Skip to content

Kresge’s Arts and Culture team will integrate its grantmaking framework under the concept of ‘creative placemaking’

General Foundation News

The Kresge Foundation’s Arts and Culture team plans to roll out a new program that unifies the elements of the three-part framework that has guided its grantmaking since 2010.

The aim – helping communities use arts and culture to create healthy, vibrant places – is unchanged.

But where recent grantmaking has used multiple approaches to support that goal, the new direction will put the focus squarely on the integration of arts and culture into comprehensive community revitalization efforts.

“We believe that when integrated into broader community efforts arts and culture can contribute to resilient, thriving and equitable places,” says Alice Carle, the Kresge program director who leads the Arts and Culture team.

The three current elements of the Arts and Culture Program were meant to be integrated and mutually reinforcing, says Carle.

“We’re satisfied that each element of our program has contributed to adding to the vibrancy of communities. But we’re also convinced that a holistic approach – instead of several means toward one end – will sharpen our impact in the communities where we’re investing.”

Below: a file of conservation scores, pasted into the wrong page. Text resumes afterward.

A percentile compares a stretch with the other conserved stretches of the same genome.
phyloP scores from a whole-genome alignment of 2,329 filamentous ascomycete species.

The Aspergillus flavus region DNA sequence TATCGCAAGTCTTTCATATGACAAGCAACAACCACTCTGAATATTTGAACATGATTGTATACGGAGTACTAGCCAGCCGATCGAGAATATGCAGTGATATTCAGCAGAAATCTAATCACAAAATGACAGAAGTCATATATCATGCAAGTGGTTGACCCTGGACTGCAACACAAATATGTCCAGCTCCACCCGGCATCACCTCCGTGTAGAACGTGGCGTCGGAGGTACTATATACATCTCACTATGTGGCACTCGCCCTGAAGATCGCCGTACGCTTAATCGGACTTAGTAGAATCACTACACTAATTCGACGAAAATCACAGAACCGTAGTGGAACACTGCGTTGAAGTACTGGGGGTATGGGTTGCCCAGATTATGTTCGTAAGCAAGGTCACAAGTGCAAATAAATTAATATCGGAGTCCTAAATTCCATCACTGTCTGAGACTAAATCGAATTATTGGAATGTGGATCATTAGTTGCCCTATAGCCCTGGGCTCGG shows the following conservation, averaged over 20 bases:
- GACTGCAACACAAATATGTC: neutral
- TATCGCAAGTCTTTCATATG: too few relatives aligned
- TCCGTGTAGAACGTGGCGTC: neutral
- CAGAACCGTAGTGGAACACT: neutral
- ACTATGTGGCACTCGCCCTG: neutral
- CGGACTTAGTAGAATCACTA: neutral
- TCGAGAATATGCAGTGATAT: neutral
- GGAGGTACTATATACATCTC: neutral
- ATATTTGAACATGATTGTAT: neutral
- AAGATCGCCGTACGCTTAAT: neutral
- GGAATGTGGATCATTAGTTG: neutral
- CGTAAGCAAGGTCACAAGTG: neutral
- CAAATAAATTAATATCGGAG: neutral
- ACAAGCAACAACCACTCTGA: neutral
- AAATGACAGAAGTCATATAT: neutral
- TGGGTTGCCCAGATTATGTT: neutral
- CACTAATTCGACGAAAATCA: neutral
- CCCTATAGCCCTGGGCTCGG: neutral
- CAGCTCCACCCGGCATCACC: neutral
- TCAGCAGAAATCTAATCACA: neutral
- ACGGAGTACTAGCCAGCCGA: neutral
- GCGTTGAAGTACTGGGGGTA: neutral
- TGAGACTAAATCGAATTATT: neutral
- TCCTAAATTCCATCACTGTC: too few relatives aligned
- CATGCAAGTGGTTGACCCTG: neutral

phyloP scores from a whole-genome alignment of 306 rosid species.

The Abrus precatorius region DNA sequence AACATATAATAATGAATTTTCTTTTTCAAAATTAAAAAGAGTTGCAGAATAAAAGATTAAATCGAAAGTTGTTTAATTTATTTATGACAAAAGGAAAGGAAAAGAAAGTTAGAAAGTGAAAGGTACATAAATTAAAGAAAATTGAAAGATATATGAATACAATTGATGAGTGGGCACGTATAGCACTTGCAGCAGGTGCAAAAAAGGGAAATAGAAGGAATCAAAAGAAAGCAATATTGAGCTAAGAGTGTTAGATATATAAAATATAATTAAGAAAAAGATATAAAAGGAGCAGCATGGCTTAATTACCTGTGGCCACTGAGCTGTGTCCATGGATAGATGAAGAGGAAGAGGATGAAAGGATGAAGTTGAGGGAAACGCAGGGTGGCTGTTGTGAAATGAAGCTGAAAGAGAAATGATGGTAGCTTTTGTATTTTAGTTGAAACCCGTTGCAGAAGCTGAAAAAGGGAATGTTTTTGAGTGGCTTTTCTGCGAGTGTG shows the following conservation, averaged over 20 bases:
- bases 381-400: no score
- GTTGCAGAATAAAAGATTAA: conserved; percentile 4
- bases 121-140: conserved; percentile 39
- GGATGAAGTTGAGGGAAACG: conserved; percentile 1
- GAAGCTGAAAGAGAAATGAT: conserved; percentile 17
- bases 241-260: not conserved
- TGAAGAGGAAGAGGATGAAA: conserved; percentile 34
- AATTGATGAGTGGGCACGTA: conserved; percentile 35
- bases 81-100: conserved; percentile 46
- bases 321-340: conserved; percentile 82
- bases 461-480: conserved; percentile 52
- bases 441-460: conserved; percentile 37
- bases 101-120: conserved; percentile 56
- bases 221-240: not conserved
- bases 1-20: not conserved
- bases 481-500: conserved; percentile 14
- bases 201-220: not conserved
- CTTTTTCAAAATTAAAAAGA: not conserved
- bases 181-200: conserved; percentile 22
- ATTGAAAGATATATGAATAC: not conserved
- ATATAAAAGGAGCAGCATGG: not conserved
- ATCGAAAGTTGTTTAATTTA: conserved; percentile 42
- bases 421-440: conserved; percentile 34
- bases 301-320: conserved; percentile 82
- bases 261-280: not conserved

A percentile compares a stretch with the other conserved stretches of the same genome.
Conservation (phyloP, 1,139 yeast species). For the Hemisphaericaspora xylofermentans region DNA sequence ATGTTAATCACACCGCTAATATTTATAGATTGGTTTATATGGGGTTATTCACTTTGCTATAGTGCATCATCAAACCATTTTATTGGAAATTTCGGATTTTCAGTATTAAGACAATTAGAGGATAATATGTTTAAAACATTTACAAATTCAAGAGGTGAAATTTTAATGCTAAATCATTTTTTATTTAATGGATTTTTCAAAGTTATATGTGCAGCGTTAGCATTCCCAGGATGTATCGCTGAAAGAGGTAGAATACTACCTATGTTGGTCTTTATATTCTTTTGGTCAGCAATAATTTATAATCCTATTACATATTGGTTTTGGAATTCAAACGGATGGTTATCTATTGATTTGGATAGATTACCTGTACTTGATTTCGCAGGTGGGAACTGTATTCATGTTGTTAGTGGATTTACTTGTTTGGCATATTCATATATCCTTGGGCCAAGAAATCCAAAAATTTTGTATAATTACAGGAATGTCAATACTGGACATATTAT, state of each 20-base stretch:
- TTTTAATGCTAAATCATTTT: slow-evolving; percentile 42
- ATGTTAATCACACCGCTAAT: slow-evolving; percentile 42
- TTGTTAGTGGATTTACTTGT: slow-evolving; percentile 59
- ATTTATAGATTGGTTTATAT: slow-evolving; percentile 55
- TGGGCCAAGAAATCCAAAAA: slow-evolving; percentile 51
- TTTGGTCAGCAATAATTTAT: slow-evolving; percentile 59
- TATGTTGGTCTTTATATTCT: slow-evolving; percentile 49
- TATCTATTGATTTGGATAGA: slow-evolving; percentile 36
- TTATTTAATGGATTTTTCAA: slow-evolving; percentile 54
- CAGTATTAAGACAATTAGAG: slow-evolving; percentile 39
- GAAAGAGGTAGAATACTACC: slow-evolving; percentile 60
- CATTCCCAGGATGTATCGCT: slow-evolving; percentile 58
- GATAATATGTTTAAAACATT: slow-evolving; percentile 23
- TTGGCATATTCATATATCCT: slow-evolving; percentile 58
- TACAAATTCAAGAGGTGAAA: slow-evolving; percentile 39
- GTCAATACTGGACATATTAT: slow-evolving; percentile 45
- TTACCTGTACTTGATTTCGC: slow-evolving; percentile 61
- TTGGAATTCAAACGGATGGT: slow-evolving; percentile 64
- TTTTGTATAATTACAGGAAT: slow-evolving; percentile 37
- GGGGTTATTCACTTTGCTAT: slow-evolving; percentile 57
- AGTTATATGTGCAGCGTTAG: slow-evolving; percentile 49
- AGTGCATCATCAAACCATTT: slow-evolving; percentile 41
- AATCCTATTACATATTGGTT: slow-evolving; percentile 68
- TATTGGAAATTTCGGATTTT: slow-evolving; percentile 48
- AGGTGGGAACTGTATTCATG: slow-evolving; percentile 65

Kresge’s team will join with others in the arts and community- and economic-development fields who use the term “creative placemaking” to refer to the integration of arts and culture into revitalization efforts.

The term embodies the belief that the arts can enliven and rejuvenate public and private spaces, improve the climate for local businesses, bring people together, and contribute to creating more desirable places to live.

“Under this holistic approach, we will continue to be interested in the principles of art and community building and in artist live/work space as methods of pursuing creative placemaking,” says Carle, referring to the existing program framework.

Kresge’s commitment to promoting sound capitalization practices will continue to inform grantmaking, says Carle. In the future, that will happen within the broader context of arts and culture as a part of an integrated approach to community revitalization.

Like Kresge’s other programs, the Arts and Culture Program seeks to create opportunities that help low-income and disadvantaged people change the trajectory of their lives.

Creative placemaking visibly advances that mission.

“Projects designed to revitalize neighborhoods or improve the conditions of low-income people work best when arts and cultural activities are fully integrated and a part of a comprehensive community strategy,” says Carle. Through a collective approach, we will invest and share in our local partners’ aspirations for resilient, thriving and equitable places.”

The Arts and Culture Program’s most recent call for applications closed in March. During the transition, grant applications will be by invitation.